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To reduce the load on the machine I want to take the benefit of the undersampling approach. Here are a few facts about my data:

  1. My data is of the order of 20 millions or even more.

  2. The event rate is around 0.8%.

Using the undersampling approach, I want to reduce the non-event rate and make it either 70:30 or 50:50. This will help me reduce the load on my machine.

I require an accurate estimate of the dependent variable and it is not required only in terms of its order. Hence, I definitely want to calibrate the probabilities back.

Now, two questions:

  1. Using Firth logistic regression (along with the weight statement) will help in this case or not?

  2. Does undersampling help to build a better model in terms of more accurate regression coefficients? I think that all it should change is the intercept and the rest should be the same.

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    $\begingroup$ I think this is answered here. (1) If you want to reduce bias you can use Firth's method, but there's not necessarily a lot of it just because you've under-sampled. (2) The regression coefficients will be less precisely estimated in a smaller sample, but still consistent estimators of the populations odds ratios; except for, as you say, the intercept. $\endgroup$ Nov 22, 2013 at 9:14
  • $\begingroup$ So decide how much data your machine can comfortably deal with, take all the event data, & make up the difference with non-event data. Fit the logistic regression model (using Firth's penalization if you want), recalculate the intercept according to the population prevalence, & you're done. $\endgroup$ Nov 22, 2013 at 9:36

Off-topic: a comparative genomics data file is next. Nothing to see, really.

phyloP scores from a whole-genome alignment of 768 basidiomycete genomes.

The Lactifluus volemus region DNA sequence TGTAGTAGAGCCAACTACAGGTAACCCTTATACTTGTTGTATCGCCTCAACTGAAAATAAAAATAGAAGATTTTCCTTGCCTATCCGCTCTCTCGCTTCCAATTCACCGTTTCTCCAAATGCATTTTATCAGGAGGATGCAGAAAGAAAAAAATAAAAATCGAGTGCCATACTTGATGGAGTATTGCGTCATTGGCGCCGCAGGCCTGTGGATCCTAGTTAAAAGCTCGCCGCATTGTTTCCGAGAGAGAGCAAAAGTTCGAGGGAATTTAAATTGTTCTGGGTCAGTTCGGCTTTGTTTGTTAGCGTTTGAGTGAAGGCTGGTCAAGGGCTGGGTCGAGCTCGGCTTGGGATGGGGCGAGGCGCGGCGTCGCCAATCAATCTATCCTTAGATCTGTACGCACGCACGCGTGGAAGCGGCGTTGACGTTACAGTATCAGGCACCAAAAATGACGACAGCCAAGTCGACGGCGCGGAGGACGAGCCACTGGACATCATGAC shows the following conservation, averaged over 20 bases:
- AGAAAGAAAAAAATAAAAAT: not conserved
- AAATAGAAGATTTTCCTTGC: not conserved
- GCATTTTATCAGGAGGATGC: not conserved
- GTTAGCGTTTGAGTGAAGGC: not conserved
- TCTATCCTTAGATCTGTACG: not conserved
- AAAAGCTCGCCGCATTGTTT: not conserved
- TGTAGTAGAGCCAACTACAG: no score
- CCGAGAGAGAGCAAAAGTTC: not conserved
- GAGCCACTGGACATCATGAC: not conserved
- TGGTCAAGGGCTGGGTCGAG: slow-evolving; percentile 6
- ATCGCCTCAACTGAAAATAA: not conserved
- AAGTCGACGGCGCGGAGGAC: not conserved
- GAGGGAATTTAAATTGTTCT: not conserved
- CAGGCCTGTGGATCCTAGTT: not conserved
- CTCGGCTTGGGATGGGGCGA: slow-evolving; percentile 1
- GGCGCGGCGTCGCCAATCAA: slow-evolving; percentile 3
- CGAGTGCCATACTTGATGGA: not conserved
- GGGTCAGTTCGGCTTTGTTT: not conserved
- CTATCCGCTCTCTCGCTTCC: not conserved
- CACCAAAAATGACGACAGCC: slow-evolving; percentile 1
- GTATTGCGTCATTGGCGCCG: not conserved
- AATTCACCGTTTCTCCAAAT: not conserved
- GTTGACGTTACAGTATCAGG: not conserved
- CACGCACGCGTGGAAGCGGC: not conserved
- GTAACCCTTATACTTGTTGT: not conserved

• $\begingroup$ Thanks for the response! Actually I have 12 months worth of data. and I was thinking of taking the complete data for the recent two months and undersample the data for the rest of the previous 10 months. 1. Do you think that Firth's method will help me here? or rather where exactly should i use firth's method? $\endgroup$ Nov 22, 2013 at 9:56
  • $\begingroup$ That's a little odd: if you think that recency makes a difference consider modelling it explicitly. As for when to use Firth's method, how much bias there is in the log odds ratio estimates depends on the predictor patterns - you may want to use it if you've some rare classes. $\endgroup$ Nov 22, 2013 at 10:25
  • $\begingroup$ Okay I got it! then another question is that undersampling is helpful only to make the computation easier for the CPU resources. If I have to choose between two options: 1. taking full universe but only for the recent 4 months versus taking the undersampled universe but for two years. Which one should be preferred, I know there is no rule of thumb. But what should be the guidelines to select the better of the two? $\endgroup$ Nov 26, 2013 at 5:23

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